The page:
The New “Full Time”

I’ve always wondered why certain people actually brag about extreme hours of work.

Working “full time” isn’t 40 hours anymore.  Part-timers are pulling that in (that are allowed to anyways).  If you’re on salary it’s pretty typical that 50 to 60 hours is okay, 80 is the mark of a true hard worker, and 40 is just lazy.

Everyone has their threshold, but at some point you’re just mailing it in…and that just sounds like the worst.  Some people may prefer quantity, but I’m going for quality.

Rest…good, honest, spiritual rest…is just as important in my line of work as anything else.  And I imagine it’s more important to your line of work than your boss is (or even you are)giving credit for.

Do you seek rest for your mind, body, and soul?

“Come to me, all you that are weary and are carrying heavy burdens, and I will give you rest. Take my yoke upon you, and learn from me; for I am gentle and humble in heart, and you will find rest for your souls. For my yoke is easy, and my burden is light.”

*The Holy Bible: New Revised Standard Version. 1989 (Mt 11:28–30). Nashville: Thomas Nelson Publishers.

2 thoughts on “The New “Full Time”

  1. I agree with this completely, especially in ministry. I have little respect for people in occupational ministry who hit their “hours” for the week and call it quits. I am constantly inspired by my volunteers who work full time jobs during the week and then choose to spend their precious extra hours with me as partners in ministry. Out of respect for them how could I walk away when I hit my 40? It’s one thing to maintain margin and protect your time for your own personal health and sanity, but another to simply say, “I’ve done all you’re paying me to do.”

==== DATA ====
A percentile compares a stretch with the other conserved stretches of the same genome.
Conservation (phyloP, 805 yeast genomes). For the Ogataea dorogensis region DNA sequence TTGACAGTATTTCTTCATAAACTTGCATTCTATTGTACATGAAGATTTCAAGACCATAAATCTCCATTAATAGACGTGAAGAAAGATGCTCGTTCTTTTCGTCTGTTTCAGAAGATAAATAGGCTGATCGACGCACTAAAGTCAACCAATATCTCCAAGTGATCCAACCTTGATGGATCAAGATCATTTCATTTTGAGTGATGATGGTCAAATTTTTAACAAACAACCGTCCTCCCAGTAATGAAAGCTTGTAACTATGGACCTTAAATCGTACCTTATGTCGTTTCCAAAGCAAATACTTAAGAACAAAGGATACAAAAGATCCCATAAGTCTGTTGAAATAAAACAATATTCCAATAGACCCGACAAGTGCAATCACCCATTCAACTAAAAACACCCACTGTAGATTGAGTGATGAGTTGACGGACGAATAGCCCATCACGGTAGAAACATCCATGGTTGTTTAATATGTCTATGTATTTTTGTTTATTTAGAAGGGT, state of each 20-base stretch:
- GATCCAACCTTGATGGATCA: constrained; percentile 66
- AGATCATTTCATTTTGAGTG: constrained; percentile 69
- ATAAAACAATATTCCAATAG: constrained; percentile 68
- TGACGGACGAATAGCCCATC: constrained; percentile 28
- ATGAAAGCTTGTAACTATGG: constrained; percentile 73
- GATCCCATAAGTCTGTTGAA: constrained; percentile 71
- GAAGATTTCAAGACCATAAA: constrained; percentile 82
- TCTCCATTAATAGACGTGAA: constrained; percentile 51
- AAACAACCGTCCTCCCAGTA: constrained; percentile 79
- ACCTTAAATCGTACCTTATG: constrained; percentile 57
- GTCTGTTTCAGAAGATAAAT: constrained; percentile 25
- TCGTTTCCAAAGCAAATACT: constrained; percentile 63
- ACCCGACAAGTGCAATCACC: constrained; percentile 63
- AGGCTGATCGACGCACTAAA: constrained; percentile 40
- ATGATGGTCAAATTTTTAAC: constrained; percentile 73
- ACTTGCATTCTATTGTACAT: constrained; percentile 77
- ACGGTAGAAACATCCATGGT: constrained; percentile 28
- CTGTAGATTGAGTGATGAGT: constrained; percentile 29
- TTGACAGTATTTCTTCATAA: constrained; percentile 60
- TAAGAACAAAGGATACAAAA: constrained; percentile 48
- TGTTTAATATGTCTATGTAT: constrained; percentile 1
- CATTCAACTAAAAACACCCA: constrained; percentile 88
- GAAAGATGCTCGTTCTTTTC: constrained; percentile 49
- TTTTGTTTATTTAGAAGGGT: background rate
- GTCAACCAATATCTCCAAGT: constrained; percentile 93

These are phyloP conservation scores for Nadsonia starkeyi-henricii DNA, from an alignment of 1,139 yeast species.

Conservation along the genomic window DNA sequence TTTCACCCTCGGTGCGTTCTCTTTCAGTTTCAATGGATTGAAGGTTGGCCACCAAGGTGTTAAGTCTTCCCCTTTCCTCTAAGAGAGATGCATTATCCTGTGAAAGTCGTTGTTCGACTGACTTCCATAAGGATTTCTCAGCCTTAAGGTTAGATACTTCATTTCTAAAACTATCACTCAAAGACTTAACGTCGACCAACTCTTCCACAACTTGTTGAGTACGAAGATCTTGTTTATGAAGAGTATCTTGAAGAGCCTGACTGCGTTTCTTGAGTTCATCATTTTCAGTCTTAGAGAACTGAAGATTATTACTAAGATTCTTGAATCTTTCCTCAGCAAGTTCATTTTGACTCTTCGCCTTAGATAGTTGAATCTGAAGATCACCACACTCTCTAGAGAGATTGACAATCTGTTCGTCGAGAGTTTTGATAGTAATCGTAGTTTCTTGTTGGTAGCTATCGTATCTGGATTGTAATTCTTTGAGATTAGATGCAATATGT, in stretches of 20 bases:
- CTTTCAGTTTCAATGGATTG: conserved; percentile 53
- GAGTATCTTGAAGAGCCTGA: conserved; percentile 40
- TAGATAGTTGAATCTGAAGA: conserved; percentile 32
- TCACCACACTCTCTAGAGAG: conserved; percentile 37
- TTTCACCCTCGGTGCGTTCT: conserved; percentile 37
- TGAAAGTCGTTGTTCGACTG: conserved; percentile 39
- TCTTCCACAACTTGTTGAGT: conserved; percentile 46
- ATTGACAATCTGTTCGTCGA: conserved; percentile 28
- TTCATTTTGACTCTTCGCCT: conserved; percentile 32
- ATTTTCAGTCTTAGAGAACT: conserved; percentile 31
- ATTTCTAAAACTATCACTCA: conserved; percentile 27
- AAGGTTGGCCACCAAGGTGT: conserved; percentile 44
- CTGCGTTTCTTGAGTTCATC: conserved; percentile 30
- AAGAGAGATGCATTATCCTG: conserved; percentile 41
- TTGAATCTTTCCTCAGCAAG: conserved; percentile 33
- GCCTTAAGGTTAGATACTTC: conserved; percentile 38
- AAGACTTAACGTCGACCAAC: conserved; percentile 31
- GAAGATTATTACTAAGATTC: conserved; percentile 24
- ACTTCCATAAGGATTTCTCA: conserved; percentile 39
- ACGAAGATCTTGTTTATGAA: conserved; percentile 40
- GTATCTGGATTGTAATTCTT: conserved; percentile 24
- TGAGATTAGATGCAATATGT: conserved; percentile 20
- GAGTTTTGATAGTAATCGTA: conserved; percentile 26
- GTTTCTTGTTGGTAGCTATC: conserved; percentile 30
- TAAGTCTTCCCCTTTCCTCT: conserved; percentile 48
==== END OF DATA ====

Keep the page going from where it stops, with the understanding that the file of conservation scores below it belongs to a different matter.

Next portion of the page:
I don’t often keep track of my hours in a week, but if I were to punch a clock, I would count my administrative tasks. Some things we all do just to keep the church working. But the second I’m working alongside a volunteer, the clock stops and I’m on my own volunteer time. Thinking about it this way has always helped me keep perspective.

  2. Thanks for sharing Brian. I think that ministry is pretty fluid and requires a lot of personal motivation. Some abuse that and work 40 at the very most, keeping is closer to 35 or less. My resistance is to the “60 hour normalcy”.

    I have heard of people viewing work vs. volunteer hours like you have described, and it certainly could lead to an interesting discussion. Perhaps it’s different as a pastor, but even in the midst of working alongside volunteers I am “on”…looking for ways to minister to people, and they in turn expecting me to be the pastor. Many times this expends emotional capital. It’s also what I’m being paid to do, so I don’t mind categorizing it as work. I can’t think of a non-profit worker who organizes volunteers, for example, suddenly punch off the clock whenever volunteers are around. Their leadership as organizer/overseer is still expected…and maybe more so when in the presence of volunteers.

    Don’t get me wrong, I’m also very inspired about the volunteer hours spent. I’m just not sure the way to show them respect is to risk burnout by blurring the lines between work and volunteering. The best way to respect the time volunteers are giving is to position them in such a way that they are growing in their faith and using their gifts by serving. The worst case scenario is when pastors have “spots to fill” and guilt people into devoting their time/money/energy into something that brings no joy or experience of God’s work. With that in mind, I might even want to delineate volunteerism from living out one’s faith in the context of the church community.

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